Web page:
Beaten-down stocks often make the best value investments.
“The time to buy is when there’s blood in the streets,” said Barry Rothschild, an 18th century British nobleman and banker.
Or, as Warren Buffett put it in more modern and far less graphic terms, “Be greedy when others are fearful.”
But not all beaten-down stocks are created equal. For evidence, I present you the cases of Chipotle (CMG) and Yahoo (YHOO).
Both are well-known, somewhat iconic companies that have fallen on hard times of late. Chipotle is in the midst of a full-blown E. coli outbreak; the fast-food giant was forced to close 43 restaurants in nine states after diners contracted the bacteria-based illness from eating their food. To make matters worse, this week 141 Boston College students (including more than half the men’s basketball team) got sick from eating at a Boston Chipotle after contracting a different virus, something called norovirus. Yikes.
Needless to say, CMG stock has been tanking since this series of outbreaks began; the stock is down 24% in the last two months.
Yahoo’s problems haven’t been as embarrassing or egregious as an E. coli outbreak. But the company’s earnings have been on steady decline for the past two years under CEO Marissa Mayer, as Yahoo has clearly fallen well behind competitors Google and Facebook. Yahoo’s recent struggles prompted the company to announce this week that it will restructure its core business and spin off into two companies, and have put Mayer’s job in jeopardy.
Amid all that instability and dwindling growth, YHOO stock has plummeted more than 31% this year.
So, both CMG and YHOO qualify as beaten-down stocks. But only Chipotle looks like a possible value candidate.
Chipotle’s bad news is humiliating, but it hasn’t had a profound impact on sales, and probably won’t in the long term. Sure, some people will swear off the restaurant completely—and surely those poor souls who contracted E. coli or norovirus will never return. But the vast majority won’t; in a few months, the outbreak will be yesterday’s news. That’s the reality of this 24-hour news cycle.
Chipotle essentially poisoned diners in 10 states, but it doesn’t change the fact that the company’s sales (12% growth in the third quarter) and earnings (10.6%) are still growing at a healthy rate. Those quarterly results are roughly in line with the company’s full-year 2015 sales and earnings estimates. That’s slower growth than a year ago (sales expanded 28% in 2014, EPS improved 35%), but it’s growth nonetheless.
That’s why our value expert and Cabot Benjamin Graham Value Investor advisory editor Roy Ward still lists Chipotle as one of his “Top 275 Value Stocks” in his latest issue. With a P/E of 33, however, Roy wants to see CMG fall even further—ideally another 26%—from its current $567 share price before recommending it as a strong value play. But he does note that Chipotle is a “fast-growing company with a strong balance sheet and solid earnings.”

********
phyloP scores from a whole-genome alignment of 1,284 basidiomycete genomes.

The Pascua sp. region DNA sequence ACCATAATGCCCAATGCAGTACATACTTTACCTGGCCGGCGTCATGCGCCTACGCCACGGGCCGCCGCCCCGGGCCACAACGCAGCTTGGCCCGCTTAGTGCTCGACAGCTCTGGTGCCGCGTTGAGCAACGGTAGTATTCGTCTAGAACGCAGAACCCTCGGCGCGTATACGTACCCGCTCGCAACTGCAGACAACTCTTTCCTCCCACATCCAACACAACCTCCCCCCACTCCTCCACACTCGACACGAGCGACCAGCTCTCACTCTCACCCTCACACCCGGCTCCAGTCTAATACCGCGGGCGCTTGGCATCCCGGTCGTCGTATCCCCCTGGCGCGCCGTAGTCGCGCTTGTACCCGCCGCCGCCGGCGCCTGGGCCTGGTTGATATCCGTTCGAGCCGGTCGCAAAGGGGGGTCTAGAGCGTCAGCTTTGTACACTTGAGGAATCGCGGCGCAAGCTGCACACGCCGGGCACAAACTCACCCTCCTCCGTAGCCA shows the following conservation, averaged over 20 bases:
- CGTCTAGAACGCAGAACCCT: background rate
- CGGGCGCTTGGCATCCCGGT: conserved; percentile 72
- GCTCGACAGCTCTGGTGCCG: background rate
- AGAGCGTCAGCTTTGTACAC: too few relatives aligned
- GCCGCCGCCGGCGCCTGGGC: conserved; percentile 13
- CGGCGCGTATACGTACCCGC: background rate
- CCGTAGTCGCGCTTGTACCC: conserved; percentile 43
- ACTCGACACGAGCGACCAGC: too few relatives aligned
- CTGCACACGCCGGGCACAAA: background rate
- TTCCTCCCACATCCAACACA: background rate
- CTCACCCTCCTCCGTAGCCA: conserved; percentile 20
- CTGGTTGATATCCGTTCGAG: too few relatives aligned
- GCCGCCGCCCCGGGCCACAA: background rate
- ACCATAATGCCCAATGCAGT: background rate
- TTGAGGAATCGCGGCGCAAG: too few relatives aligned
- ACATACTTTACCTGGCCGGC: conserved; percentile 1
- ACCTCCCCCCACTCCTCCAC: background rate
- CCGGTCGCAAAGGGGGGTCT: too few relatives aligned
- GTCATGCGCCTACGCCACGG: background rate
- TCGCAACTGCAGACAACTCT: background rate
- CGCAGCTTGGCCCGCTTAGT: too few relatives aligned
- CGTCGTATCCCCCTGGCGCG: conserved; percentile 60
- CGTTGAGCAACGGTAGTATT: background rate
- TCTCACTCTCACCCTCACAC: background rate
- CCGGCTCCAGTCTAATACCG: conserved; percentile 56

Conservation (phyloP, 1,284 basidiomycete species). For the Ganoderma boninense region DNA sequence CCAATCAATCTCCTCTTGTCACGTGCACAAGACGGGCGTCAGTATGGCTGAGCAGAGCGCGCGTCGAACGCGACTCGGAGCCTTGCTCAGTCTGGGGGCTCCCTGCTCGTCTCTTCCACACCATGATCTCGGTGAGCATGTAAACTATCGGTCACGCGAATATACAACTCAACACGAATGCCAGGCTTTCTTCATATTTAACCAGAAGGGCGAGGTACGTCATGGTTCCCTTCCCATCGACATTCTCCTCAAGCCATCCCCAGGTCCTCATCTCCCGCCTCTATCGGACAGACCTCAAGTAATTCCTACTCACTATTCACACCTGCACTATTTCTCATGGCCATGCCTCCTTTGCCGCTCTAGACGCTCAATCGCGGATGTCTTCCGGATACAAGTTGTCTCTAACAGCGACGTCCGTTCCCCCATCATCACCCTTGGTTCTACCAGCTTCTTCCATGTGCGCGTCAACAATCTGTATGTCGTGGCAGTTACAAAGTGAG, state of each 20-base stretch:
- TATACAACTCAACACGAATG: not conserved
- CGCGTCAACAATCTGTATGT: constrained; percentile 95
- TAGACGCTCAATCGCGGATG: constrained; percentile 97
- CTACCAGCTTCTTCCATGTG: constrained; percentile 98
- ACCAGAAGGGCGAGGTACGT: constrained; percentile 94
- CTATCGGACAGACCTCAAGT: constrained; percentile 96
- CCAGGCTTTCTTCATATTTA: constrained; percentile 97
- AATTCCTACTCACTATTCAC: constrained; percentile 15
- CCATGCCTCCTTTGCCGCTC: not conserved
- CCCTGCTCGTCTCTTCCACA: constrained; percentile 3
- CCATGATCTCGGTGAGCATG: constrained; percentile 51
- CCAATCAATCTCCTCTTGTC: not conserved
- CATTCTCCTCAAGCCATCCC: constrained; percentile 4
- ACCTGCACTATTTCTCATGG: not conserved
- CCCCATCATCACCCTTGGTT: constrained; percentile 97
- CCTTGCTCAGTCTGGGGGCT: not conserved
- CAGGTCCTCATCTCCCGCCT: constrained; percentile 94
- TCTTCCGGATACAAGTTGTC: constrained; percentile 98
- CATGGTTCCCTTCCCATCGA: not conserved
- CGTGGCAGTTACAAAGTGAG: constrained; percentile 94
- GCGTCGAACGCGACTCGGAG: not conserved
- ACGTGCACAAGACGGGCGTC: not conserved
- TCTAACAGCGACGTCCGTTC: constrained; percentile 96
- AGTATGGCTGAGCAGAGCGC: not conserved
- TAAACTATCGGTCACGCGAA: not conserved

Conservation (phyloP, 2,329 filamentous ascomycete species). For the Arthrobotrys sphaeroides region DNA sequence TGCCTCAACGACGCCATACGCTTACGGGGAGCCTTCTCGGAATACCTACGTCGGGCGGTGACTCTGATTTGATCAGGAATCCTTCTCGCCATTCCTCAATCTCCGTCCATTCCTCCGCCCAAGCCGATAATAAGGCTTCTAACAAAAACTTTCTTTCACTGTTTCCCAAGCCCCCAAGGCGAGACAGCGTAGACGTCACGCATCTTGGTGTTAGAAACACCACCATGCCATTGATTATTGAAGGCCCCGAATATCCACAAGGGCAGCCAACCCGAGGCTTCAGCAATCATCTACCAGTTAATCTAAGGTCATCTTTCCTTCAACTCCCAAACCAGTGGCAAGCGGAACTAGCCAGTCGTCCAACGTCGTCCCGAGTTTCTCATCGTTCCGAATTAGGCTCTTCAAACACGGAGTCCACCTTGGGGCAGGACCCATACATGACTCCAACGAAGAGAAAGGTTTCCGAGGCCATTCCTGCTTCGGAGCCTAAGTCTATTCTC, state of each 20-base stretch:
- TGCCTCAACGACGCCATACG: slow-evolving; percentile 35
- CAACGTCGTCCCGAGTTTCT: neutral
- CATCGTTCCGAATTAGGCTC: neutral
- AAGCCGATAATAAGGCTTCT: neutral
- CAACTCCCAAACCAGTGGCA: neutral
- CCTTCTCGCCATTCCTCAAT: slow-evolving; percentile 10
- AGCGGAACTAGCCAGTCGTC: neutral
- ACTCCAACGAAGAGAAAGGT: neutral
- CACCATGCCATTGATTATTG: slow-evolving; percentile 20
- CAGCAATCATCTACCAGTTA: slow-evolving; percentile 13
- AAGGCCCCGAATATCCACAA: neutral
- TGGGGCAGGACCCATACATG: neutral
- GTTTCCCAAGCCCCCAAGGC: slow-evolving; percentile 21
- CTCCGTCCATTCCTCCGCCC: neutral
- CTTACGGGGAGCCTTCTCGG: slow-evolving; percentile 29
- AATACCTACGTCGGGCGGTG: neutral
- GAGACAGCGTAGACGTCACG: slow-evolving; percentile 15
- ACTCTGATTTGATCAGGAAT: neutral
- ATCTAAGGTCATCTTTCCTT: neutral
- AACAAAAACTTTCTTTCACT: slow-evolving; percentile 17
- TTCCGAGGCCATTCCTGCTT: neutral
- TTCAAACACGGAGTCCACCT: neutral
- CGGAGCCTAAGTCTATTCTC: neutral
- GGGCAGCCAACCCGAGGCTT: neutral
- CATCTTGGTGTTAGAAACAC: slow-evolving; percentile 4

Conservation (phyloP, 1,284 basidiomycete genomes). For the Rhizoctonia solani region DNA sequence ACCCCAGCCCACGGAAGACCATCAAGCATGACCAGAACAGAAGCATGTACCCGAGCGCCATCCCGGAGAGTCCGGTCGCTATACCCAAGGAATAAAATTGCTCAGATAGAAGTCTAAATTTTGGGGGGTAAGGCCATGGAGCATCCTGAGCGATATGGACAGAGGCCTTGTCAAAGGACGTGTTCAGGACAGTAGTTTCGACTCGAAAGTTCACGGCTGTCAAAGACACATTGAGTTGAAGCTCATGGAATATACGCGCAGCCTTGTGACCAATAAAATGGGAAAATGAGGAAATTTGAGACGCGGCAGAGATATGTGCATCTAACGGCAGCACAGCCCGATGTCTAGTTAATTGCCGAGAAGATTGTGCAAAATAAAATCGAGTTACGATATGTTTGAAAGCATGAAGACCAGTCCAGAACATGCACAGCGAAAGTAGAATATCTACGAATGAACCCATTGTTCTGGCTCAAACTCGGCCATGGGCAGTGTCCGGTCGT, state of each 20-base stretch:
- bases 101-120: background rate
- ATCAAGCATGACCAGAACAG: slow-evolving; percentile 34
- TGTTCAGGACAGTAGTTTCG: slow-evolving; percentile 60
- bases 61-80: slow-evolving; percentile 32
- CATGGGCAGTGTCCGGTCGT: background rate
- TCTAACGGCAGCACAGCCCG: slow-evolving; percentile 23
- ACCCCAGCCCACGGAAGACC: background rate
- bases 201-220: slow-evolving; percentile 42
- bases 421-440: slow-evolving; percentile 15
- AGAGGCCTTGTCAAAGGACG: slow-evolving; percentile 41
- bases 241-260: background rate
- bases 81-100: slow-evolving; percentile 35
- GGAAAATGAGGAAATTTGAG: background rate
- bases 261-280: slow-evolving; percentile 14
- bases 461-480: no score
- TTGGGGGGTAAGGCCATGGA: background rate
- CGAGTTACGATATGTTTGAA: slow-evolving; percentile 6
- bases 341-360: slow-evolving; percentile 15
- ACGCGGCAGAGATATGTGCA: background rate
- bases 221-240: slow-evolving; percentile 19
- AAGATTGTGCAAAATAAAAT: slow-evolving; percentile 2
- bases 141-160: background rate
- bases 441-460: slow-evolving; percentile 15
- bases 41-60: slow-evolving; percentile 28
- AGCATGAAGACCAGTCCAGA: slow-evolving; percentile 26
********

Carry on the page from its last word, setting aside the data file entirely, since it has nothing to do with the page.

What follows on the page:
The same can’t be said for Yahoo. It doesn’t make Roy’s list.
Why? For one, Yahoo’s recent stretch of bad news actually stems from slowing sales and earnings growth. Revenues have been on a steady downslide since 2008, from $7.2 billion that year to an estimated $4.9 billion this year. Meanwhile, the company’s per-share earnings haven’t grown since the third quarter of 2014.
Things could only get worse next year. Sales and earnings are expected to slip even further in 2016. Thus, even with YHOO stock down 31% in 2015, it’s still well overvalued: the stock trades at an extremely frothy 133 times trailing earnings, and 59 times next year’s earnings estimates.
Those aren’t the makings of a promising value stock, even if the company’s restructuring plan works and Marissa Mayer rights the ship. You can’t invest solely on promises. Any play on YHOO stock at the moment would be little more than speculation.
As Roy says, “Yahoo will need to reinvent itself before I add it to my universe of stocks.”
Yes, some beaten-down stocks can make for great investments. That’s why you shouldn’t rule out Chipotle after its recent string of disease-ridden embarrassments. But the reasons why the stock is so beaten down do matter, and so do the fundamentals.
A growing company with a beaten-down stock can make for a good value stock; a beaten-down stock with declining sales and earnings probably isn’t worth the risk.
As Mr. Buffett can probably attest, sometimes the fear is warranted.